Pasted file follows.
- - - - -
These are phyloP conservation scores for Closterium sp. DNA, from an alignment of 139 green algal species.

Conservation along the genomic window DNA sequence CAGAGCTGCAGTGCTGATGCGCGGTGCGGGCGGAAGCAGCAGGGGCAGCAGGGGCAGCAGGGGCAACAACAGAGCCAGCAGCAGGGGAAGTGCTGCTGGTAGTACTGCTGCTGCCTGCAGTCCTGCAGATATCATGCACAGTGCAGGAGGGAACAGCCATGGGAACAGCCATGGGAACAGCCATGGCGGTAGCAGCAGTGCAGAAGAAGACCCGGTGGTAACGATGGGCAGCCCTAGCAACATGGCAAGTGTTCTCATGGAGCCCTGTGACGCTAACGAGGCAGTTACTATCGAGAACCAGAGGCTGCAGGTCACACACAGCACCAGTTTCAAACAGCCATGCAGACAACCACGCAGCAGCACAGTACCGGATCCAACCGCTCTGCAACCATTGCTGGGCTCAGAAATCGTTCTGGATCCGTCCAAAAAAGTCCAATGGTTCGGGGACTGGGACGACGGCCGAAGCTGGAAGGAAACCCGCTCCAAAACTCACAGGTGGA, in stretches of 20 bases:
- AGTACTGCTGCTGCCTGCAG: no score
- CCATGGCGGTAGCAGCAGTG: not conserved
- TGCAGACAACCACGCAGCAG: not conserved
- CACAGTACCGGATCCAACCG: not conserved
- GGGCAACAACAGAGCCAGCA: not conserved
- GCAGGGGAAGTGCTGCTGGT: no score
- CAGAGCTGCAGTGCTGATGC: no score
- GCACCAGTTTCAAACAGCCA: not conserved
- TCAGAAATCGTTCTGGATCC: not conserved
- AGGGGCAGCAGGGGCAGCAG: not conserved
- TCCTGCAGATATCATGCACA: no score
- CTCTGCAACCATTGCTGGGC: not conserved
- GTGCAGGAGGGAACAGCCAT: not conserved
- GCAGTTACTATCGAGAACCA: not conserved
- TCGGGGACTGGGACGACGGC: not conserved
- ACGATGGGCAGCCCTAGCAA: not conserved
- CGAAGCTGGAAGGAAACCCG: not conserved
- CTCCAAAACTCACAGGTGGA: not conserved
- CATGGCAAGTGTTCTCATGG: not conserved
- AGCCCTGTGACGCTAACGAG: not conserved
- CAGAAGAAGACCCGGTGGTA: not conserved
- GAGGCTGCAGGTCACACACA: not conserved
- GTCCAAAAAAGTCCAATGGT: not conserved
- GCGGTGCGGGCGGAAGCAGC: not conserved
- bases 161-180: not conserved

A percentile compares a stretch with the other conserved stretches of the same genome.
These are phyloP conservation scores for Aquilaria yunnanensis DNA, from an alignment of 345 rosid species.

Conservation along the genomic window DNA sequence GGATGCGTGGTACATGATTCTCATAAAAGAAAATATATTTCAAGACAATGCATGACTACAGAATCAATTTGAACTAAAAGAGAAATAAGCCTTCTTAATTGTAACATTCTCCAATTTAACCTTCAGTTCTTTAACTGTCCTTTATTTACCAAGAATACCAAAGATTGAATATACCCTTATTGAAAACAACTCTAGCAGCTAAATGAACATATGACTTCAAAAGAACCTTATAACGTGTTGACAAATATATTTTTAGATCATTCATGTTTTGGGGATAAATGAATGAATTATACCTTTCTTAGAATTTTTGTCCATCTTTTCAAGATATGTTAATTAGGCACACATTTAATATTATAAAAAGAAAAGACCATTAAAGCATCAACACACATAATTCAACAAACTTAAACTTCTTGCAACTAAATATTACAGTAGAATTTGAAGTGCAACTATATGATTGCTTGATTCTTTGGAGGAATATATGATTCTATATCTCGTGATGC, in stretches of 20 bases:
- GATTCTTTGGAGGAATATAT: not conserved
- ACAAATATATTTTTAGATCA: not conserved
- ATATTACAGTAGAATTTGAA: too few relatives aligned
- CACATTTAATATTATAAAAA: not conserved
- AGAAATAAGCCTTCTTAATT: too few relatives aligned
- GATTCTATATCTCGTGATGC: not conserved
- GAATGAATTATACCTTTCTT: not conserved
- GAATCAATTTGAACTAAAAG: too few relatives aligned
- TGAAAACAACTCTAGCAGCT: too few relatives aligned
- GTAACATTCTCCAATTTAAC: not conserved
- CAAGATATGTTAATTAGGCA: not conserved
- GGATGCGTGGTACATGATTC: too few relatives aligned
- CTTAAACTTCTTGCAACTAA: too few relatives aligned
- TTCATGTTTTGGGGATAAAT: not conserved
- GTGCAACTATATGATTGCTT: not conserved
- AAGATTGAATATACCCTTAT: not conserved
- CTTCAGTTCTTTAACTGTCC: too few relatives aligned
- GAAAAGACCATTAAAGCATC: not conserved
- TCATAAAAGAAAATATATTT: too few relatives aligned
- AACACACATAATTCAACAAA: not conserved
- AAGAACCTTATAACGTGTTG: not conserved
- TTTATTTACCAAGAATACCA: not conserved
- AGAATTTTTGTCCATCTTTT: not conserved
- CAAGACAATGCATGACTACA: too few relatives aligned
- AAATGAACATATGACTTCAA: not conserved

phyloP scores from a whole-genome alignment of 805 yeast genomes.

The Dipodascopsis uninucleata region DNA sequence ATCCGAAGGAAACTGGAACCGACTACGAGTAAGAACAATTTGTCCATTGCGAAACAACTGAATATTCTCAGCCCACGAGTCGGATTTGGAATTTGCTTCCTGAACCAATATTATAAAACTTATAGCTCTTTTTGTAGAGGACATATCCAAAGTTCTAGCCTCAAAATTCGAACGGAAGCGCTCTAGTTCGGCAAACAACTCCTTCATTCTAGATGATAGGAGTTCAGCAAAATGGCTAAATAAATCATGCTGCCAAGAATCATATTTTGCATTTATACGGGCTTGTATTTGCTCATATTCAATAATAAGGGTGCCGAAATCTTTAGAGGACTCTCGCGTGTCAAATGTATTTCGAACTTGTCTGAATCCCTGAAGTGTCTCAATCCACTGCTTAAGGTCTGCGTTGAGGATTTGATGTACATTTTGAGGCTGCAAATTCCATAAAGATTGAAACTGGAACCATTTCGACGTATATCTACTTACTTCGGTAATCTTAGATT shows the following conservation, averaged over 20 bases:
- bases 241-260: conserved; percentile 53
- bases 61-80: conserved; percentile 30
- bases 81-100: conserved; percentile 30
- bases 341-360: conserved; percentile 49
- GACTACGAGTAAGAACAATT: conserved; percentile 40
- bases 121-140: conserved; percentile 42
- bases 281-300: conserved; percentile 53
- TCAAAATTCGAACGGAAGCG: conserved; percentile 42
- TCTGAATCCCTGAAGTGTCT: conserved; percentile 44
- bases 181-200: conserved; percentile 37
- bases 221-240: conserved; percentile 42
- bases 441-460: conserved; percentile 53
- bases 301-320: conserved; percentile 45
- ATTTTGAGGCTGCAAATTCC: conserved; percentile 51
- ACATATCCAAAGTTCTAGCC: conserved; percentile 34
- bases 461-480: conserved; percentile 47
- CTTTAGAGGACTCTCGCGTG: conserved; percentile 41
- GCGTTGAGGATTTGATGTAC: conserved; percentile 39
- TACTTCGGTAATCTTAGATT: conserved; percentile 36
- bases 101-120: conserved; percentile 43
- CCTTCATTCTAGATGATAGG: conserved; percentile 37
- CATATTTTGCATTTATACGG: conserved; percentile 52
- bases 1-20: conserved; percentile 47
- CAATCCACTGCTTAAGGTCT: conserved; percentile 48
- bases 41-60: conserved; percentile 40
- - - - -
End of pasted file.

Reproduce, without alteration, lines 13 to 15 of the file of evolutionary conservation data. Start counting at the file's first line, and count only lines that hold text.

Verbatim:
- TCCTGCAGATATCATGCACA: no score
- CTCTGCAACCATTGCTGGGC: not conserved
- GTGCAGGAGGGAACAGCCAT: not conserved